Sunday, May 25, 2008

Bicycle Lanes & Paths in NYC

If you only walked, took the subway and drove in New York, you might not know how many bike lanes and paths there are. You can always look at the official map, or check out this google maps overlay. Either way, the truth is there isn't always a lane or path where it says there is. But for the most part, it's pretty helpful.

Here are some shots of bicycle infrastructure in New York from our petite tour de Manhattan yesterday...

These were some of the best lanes we found all day - they were completely separate from the car traffic and had wonderful views of the East River and Brooklyn.

Looking east from the above bike path.

By chance, this bike path runs right by one of Danish artist Olafur Eliasson's "New York City Waterfalls." No water falling, as you can see. It's supposed to begin June 26.

As always, having lots of 'gear' doesn't mean that you know how to ride in the right lane. His gloves, helmet and spandex, didn't stop him from riding north in the southbound lane. Imagine if a car did that...

This was a beautiful bike path in Lower Manhattan. Again, completely separate from the other traffic, with it's own stoplights, not a common site in the US.

More of the Lower Manhattan bike path, which runs East/West connecting the East side path with the West side path.

It passes the World Trade Center site, which is still under construction with very little progress. Apparently we can have an 8 year war, but we can't re-make a building.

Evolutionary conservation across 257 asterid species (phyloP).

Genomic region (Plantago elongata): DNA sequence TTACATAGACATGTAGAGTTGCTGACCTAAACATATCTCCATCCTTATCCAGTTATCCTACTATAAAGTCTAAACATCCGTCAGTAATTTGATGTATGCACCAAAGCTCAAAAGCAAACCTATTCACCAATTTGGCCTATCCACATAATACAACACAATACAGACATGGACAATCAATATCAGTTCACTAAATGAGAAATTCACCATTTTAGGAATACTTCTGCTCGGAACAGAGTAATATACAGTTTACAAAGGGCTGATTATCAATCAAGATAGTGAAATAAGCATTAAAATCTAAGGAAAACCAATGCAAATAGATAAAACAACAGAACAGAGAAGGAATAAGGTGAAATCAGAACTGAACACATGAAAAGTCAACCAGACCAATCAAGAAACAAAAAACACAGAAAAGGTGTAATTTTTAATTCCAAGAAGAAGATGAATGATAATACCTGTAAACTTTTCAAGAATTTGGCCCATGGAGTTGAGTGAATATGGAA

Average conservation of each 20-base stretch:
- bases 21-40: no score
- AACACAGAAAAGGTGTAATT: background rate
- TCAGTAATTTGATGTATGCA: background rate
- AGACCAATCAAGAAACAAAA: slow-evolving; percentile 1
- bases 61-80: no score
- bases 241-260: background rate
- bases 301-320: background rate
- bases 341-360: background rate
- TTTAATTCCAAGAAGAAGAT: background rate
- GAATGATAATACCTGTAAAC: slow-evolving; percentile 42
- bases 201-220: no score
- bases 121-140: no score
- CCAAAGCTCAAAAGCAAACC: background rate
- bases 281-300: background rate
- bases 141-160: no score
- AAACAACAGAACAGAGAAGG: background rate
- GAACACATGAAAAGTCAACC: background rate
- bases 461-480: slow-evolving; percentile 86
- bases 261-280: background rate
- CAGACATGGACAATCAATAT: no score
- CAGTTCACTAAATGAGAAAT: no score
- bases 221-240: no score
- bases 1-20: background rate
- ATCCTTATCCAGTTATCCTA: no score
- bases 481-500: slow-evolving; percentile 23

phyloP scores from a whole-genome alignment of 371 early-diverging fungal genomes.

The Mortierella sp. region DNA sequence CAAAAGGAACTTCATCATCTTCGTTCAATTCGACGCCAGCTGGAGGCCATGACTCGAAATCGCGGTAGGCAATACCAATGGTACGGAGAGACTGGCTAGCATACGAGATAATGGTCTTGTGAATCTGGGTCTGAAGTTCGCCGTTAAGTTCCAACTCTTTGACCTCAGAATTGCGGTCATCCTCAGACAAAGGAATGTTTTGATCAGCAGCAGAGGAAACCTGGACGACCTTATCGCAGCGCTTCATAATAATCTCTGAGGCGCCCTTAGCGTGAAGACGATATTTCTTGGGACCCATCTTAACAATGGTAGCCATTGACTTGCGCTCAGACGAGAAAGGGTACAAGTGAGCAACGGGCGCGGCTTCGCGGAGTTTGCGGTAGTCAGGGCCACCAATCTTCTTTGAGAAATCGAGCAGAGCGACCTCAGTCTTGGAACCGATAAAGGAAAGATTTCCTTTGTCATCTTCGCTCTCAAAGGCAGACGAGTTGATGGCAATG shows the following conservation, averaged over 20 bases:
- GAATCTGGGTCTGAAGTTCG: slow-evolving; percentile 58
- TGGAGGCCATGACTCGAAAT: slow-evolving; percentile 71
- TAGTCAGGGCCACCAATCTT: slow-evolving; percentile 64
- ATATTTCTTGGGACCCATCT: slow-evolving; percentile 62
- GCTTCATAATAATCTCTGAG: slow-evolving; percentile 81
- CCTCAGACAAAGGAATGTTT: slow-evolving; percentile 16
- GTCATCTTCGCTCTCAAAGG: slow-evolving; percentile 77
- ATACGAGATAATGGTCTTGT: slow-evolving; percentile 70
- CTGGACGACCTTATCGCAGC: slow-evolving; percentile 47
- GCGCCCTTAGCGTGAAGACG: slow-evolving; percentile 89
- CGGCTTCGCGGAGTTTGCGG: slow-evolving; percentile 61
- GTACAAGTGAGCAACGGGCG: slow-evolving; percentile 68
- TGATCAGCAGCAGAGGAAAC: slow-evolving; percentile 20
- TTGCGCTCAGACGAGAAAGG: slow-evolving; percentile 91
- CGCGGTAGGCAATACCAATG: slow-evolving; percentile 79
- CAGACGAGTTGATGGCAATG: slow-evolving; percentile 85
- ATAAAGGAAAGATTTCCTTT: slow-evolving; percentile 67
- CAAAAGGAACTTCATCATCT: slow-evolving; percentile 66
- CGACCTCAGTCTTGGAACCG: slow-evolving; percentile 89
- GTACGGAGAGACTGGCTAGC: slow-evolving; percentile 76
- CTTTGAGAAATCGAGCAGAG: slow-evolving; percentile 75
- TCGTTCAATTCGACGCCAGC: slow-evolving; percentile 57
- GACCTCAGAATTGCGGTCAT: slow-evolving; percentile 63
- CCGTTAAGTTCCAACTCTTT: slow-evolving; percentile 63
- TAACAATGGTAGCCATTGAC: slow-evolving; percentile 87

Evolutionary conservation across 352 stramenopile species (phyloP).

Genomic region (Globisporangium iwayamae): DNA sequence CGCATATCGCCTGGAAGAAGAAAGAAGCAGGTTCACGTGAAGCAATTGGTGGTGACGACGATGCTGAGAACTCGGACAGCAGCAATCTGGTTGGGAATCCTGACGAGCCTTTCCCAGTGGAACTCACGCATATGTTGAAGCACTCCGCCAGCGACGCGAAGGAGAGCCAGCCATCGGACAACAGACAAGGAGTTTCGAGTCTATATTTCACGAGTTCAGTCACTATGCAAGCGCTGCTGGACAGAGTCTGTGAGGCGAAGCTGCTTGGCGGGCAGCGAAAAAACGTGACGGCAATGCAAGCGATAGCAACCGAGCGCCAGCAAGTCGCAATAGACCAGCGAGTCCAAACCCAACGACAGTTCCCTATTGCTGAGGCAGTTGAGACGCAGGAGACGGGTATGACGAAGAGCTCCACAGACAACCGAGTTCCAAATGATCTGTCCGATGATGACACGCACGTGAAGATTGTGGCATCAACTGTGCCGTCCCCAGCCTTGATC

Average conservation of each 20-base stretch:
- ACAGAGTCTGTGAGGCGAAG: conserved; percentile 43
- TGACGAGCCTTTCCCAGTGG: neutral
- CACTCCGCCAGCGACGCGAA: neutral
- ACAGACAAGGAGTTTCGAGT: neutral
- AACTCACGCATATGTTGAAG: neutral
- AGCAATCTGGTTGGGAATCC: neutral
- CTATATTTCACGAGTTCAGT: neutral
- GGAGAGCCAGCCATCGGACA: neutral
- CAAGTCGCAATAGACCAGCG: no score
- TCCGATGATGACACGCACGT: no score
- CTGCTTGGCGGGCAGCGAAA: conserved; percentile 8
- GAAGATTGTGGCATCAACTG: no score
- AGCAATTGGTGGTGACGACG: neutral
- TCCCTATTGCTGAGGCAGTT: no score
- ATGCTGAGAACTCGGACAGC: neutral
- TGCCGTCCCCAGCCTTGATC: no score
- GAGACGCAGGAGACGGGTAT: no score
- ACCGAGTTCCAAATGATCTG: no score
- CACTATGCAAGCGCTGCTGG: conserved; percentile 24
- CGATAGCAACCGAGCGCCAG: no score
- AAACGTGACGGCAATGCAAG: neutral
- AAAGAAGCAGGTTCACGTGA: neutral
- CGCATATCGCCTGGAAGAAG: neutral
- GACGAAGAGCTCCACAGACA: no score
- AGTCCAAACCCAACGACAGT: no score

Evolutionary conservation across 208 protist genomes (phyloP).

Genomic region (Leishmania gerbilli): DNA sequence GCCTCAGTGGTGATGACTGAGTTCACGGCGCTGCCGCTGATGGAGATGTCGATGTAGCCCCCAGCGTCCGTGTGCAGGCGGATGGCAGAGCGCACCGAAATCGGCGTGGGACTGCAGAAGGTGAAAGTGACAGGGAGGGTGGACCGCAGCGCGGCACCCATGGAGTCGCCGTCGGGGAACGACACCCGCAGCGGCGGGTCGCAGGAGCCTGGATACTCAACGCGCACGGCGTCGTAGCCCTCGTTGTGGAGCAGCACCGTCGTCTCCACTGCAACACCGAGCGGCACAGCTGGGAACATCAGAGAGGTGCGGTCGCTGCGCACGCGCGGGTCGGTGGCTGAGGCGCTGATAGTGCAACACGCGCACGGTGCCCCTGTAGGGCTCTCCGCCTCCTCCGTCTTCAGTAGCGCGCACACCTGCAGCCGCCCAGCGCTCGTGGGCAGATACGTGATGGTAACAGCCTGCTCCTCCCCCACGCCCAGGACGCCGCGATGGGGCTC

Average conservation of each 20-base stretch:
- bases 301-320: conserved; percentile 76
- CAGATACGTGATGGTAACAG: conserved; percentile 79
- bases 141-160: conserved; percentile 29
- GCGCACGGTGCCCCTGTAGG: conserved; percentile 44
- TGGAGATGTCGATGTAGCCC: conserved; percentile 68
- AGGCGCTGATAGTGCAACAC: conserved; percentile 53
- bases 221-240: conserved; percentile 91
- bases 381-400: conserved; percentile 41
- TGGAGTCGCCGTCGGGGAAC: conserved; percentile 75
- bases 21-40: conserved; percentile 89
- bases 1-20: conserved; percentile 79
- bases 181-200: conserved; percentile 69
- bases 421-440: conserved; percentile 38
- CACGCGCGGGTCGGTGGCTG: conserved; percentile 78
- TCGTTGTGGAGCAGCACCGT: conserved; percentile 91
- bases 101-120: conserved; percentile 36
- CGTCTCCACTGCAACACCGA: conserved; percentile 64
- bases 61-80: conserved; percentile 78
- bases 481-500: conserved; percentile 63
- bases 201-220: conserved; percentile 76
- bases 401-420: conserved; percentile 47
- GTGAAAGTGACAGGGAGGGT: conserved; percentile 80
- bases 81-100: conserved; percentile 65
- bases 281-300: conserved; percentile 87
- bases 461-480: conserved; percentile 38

The construction is interfering with the bike path, just a bit here...

Once on the West side - the path is continuous and beautiful all the way up the side of Manhattan. Although, again, some construction is diverting pedestrian traffic onto the bike path.

He has at least 9 wheels... Fun for the kid I bet!

The West side bike path passess all kind of things, many helipads, piers, parks, interesting neighborhoods and Frank Gehry's first building in NYC, the IAC Building.

The IAC Building again.

The bike lane passes the Hudson River skate park. I'm still getting the hang of taking photos while riding, but it's so much easier on this smooth riding Velorbis Churchill Classic, yes it is.

I was suprised to pass a Ghost Bike here on this segregated bike path, though it was at an intersection where huge tour buses cross.

Wow, I guess they've added WiFi to the west side parks. Once I get photographing and riding down, I'll have to work on blogging while riding...

There are a few points where you can leave the West side bike path and go into the city, this is at 10th St. While it is a bike route, there is no lane, no paint - just these signs.

Heading home across the Williamsburg Bridge in twilight is always beautiful. There are segregated bike lanes on both sides of the bridge elevated above the car traffic and the subway runs through the middle.

BREAKING NEWS: Just as I was writing this, I heard lots of bike bells ringing out the window - I went to investigate and it was the Tour de Brooklyn passing on the street below... The police are escorting the cyclists, temporarily turning the whole street into a bike lane for them. Since they had a police escort, I'm not sure why so many of them felt the need to dress like construction workers... That said, I hope they had a fun and safe tour.

Tour de Brooklyn


William said...

Michael - glad you are enjoying your Churchill - 4 days until mine arrives - any update on the name search? - great pictures by the way

Sigrid said...

Really enjoyed that post. It's great having a whole new reason to see your city isn't it? The Lower Manhattan path makes my heart skip a beat as an American - what a very special thing to see. If NYC can get this accomplished, there is no reason the rest of the country can't do the same. Hope some day the path is completely clear for you, the Bike, and the nice new shots you are taking. Well done. Now, more talk about the new ride!...